^ Frege, Gottlob (1884). Die Grundlagen der Arithmetik (PDF). Breslau: Wilhelm Kobner.
 ^ Bertrand Russell; Alfred North Whitehead (1910–1913). Principia Mathematica (1st ed.). Cambridge University Press.
 ^ Bertrand Russell; Alfred North Whitehead (1927). Principia Mathematica (2nd ed.). Cambridge University Press.
 ^ Herbrand, Jaques (1930). Recherches sur la théorie de la démonstration.
 ^ Presburger, Mojżesz (1929). "Über die Vollständigkeit eines gewissen Systems der Arithmetik ganzer Zahlen, in welchem die Addition als einzige Operation hervortritt". Comptes Rendus du I congrès de Mathématiciens des Pays Slaves. Warszawa: 92–101.
 ^ ^{a} ^{b} ^{c} ^{d} Davis, Martin (2001), "The Early History of Automated Deduction", in Robinson, Alan; Voronkov, Andrei, Handbook of Automated Reasoning, 1, Elsevier)
 ^ Bibel, Wolfgang (2007). "Early History and Perspectives of Automated Deduction" (PDF). KI 2007. LNAI. Springer (4667): 2–18. Retrieved 2 September 2012.
 ^ Gilmore, Paul (1960). "A proof procedure for quantification theory: its justification and realisation". IBM Journal of Research and Development. 4: 28–35. doi:10.1147/rd.41.0028.
 ^ W.W. McCune (1997). "Solution of the Robbins Problem". Journal of Automated Reasoning. 19 (3).
 ^ Gina Kolata (December 10, 1996). "Computer Math Proof Shows Reasoning Power". The New York Times. Retrieved 20081011.
 ^ Sutcliffe, Geoff. "The TPTP Problem Library for Automated Theorem Proving". Retrieved 8 September 2012.
 ^ Bundy, Alan. The automation of proof by mathematical induction. 1999.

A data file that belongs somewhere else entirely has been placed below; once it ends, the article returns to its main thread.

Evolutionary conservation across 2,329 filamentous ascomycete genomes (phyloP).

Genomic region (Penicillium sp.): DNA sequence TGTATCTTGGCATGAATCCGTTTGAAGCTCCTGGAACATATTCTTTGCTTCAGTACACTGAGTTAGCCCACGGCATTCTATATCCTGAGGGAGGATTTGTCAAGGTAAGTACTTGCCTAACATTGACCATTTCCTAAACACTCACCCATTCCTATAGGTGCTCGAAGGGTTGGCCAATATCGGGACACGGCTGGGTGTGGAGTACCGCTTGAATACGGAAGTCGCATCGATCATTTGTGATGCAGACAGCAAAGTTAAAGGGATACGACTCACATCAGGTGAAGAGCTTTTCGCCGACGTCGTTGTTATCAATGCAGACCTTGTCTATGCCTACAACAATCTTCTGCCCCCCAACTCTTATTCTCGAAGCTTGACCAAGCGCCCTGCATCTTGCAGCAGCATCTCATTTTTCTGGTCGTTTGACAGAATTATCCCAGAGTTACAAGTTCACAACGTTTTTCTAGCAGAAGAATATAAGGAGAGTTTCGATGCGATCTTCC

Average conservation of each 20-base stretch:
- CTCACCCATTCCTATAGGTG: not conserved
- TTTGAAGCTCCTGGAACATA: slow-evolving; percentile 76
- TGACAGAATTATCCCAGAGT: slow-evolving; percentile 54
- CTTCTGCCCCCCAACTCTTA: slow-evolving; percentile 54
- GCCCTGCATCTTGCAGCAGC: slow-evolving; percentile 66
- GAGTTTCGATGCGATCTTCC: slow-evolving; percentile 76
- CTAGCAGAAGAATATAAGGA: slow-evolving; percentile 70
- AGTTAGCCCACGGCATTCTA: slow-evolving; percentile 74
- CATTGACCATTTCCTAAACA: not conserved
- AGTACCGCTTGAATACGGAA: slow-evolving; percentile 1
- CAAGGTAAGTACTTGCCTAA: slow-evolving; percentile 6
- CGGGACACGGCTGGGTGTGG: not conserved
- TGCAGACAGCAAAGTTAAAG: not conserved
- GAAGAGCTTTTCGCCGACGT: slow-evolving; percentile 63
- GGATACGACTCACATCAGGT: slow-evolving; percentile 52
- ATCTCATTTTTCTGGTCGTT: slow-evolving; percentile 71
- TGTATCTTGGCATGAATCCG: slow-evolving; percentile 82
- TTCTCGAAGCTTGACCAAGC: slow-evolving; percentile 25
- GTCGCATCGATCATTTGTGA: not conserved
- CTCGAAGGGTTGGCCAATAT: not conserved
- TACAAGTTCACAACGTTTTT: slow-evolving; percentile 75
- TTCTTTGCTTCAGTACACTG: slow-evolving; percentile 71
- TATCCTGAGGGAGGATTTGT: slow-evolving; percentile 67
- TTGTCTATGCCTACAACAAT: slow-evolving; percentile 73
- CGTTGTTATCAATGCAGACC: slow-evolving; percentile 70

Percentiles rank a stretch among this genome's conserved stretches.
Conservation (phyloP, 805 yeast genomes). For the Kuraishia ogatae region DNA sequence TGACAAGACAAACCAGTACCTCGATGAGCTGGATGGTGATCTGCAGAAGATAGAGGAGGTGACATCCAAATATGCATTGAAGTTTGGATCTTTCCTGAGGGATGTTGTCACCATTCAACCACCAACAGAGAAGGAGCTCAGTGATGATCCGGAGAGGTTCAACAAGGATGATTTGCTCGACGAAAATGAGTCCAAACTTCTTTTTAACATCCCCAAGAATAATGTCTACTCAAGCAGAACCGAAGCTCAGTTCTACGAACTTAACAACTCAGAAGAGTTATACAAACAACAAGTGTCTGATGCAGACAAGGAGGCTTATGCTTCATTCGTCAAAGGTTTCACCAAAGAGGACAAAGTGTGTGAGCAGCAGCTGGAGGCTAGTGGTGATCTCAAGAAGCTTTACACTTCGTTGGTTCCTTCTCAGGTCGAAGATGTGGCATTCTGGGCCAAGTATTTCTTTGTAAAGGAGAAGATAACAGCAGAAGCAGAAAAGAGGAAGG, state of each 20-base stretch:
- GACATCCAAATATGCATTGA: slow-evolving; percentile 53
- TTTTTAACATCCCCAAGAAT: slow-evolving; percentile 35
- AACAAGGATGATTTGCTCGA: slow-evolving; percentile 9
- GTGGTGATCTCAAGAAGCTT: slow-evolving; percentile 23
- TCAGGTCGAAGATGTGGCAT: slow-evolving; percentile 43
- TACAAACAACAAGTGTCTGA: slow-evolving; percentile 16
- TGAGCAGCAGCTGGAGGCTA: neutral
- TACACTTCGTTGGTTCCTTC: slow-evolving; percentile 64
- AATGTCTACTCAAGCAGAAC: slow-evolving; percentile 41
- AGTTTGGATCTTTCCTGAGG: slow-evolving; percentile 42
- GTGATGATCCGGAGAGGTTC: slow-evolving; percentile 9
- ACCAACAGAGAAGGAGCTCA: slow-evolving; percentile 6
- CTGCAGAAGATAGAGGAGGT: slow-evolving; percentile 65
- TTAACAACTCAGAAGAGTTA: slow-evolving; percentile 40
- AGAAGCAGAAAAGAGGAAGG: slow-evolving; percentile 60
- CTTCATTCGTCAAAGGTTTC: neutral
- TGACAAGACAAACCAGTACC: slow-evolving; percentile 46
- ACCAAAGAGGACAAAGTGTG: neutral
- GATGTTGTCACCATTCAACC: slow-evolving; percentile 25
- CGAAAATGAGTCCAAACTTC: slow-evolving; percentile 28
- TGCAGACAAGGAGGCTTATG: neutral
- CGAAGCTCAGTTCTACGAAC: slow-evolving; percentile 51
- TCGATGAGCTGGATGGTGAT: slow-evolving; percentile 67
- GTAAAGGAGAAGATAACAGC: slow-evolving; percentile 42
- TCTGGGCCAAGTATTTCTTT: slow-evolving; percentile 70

^ "SRI International Computer Science Laboratory – John Rushby". SRI International. Retrieved 22 September 2012.
References
 ChinLiang Chang; Richard CharTung Lee (1973). Symbolic Logic and Mechanical Theorem Proving. Academic Press.
 Loveland, Donald W. (1978). Automated Theorem Proving: A Logical Basis. Fundamental Studies in Computer Science Volume 6. NorthHolland Publishing.
 Luckham, David (1990). Programming with Specifications: An Introduction to Anna, A Language for Specifying Ada Programs. SpringerVerlag Texts and Monographs in Computer Science, 421 pp.
 Gallier, Jean H. (1986). Logic for Computer Science: Foundations of Automatic Theorem Proving. Harper & Row Publishers (Available for free download).
 Duffy, David A. (1991). Principles of Automated Theorem Proving. John Wiley & Sons.
 Wos, Larry; Overbeek, Ross; Lusk, Ewing; Boyle, Jim (1992). Automated Reasoning: Introduction and Applications (2nd ed.). McGraw–Hill.
 Alan Robinson; Andrei Voronkov, eds. (2001). Handbook of Automated Reasoning Volume I & II. Elsevier and MIT Press.
 Fitting, Melvin (1996). FirstOrder Logic and Automated Theorem Proving (2nd ed.). Springer.
External links
 A list of theorem proving tools